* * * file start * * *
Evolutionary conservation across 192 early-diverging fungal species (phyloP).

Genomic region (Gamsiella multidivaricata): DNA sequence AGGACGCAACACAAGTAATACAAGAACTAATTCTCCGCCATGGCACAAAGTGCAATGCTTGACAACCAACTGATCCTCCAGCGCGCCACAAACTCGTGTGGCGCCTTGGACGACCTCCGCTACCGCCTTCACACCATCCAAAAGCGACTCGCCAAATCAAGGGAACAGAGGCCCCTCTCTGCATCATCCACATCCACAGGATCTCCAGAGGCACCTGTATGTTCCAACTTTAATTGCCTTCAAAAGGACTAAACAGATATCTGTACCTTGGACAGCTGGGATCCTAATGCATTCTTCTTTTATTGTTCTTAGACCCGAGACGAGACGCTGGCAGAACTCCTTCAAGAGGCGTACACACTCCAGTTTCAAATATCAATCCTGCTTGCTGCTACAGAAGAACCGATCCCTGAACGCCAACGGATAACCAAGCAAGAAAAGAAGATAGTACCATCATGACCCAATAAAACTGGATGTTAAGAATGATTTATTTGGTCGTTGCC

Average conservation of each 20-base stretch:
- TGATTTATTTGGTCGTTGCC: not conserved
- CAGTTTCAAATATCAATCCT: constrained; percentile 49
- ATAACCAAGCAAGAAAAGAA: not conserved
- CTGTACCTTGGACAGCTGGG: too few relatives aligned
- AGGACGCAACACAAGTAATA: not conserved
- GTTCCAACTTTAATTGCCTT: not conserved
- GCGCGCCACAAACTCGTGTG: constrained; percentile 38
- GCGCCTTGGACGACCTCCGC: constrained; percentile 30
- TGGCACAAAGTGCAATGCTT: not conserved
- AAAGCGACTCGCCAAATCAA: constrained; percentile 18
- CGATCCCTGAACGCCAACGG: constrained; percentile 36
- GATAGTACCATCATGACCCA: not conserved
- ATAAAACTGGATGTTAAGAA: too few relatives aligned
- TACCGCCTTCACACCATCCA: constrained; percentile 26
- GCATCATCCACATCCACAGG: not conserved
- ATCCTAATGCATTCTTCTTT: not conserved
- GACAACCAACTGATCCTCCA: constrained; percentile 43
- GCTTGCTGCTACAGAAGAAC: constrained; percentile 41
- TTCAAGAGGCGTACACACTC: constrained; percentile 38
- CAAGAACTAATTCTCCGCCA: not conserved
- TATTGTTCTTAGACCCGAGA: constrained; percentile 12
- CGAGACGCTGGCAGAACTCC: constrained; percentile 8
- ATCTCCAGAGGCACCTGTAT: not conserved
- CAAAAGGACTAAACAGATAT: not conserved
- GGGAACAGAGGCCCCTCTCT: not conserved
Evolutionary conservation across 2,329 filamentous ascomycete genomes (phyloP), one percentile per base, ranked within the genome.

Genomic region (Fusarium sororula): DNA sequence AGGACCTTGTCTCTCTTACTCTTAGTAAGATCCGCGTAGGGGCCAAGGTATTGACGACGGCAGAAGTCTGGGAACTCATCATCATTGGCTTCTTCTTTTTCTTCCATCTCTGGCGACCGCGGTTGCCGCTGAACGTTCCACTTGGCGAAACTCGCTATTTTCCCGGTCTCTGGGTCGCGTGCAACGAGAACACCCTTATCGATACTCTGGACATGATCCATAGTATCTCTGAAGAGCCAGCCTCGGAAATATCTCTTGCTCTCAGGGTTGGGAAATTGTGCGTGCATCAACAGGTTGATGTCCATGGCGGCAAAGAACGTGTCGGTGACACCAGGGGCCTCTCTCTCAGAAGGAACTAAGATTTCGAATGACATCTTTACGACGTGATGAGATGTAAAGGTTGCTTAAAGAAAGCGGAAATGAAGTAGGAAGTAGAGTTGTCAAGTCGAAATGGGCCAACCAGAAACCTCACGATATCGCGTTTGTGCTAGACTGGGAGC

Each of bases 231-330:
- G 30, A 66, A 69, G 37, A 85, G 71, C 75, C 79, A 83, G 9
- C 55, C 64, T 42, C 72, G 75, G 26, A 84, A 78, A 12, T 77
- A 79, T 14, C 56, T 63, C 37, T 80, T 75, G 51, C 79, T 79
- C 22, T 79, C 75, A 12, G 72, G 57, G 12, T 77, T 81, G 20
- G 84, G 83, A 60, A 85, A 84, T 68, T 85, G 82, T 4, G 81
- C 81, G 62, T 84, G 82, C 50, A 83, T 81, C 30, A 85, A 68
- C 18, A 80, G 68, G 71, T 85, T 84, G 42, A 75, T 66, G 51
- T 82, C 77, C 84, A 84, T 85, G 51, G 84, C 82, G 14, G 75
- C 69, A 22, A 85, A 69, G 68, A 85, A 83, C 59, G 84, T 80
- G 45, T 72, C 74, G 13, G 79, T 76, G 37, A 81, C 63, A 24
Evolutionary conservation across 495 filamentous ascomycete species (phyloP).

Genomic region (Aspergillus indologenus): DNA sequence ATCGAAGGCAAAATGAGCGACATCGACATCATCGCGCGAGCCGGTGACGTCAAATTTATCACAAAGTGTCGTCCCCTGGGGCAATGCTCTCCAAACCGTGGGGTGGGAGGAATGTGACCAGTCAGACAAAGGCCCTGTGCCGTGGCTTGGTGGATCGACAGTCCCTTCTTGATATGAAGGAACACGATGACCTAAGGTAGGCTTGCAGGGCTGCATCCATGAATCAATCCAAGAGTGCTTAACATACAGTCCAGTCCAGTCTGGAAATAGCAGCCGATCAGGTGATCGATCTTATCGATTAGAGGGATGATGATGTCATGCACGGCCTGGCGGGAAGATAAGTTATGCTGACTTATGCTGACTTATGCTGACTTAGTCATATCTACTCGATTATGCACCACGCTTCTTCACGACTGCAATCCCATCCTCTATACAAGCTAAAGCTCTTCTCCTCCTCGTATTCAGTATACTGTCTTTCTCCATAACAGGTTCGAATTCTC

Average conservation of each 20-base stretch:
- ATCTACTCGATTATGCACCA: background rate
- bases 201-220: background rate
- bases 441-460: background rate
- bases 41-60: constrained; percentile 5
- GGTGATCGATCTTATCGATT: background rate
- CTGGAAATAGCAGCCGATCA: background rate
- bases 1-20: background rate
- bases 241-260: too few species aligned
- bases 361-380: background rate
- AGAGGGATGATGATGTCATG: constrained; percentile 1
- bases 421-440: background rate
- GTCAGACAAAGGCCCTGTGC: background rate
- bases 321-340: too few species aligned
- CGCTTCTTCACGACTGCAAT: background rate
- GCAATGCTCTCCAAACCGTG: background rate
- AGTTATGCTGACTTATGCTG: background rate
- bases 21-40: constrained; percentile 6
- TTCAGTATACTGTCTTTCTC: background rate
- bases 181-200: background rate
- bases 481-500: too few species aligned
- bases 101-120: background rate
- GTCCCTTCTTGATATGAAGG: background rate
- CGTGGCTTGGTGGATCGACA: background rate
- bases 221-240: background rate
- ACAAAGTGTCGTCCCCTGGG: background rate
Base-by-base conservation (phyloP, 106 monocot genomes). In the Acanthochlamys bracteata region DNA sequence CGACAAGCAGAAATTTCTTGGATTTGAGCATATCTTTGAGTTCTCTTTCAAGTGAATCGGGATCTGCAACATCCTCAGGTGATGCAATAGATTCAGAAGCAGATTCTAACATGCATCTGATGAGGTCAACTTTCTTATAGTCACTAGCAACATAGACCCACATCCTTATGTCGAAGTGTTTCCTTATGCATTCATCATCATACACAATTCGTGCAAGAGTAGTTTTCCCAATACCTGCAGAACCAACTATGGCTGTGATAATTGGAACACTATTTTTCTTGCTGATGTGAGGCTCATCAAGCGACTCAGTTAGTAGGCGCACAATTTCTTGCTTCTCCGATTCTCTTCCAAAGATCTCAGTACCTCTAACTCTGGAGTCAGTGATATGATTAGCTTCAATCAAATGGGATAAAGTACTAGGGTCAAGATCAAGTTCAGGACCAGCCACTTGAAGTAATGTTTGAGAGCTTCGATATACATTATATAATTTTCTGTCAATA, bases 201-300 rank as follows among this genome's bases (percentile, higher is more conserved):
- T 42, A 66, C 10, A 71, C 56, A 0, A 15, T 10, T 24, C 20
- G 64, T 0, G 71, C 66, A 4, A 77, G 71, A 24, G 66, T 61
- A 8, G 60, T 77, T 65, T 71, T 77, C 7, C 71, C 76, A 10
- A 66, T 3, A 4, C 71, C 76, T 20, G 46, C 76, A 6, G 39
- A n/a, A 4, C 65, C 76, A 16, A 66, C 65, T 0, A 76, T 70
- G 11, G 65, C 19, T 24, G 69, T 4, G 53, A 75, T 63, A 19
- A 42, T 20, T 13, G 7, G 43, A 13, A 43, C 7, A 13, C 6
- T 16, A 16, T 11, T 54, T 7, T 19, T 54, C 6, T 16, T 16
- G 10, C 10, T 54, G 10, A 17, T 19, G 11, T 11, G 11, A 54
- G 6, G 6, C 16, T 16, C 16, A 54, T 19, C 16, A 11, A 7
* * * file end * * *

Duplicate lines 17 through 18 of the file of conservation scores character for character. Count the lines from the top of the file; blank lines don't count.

- TACCGCCTTCACACCATCCA: constrained; percentile 26
- GCATCATCCACATCCACAGG: not conserved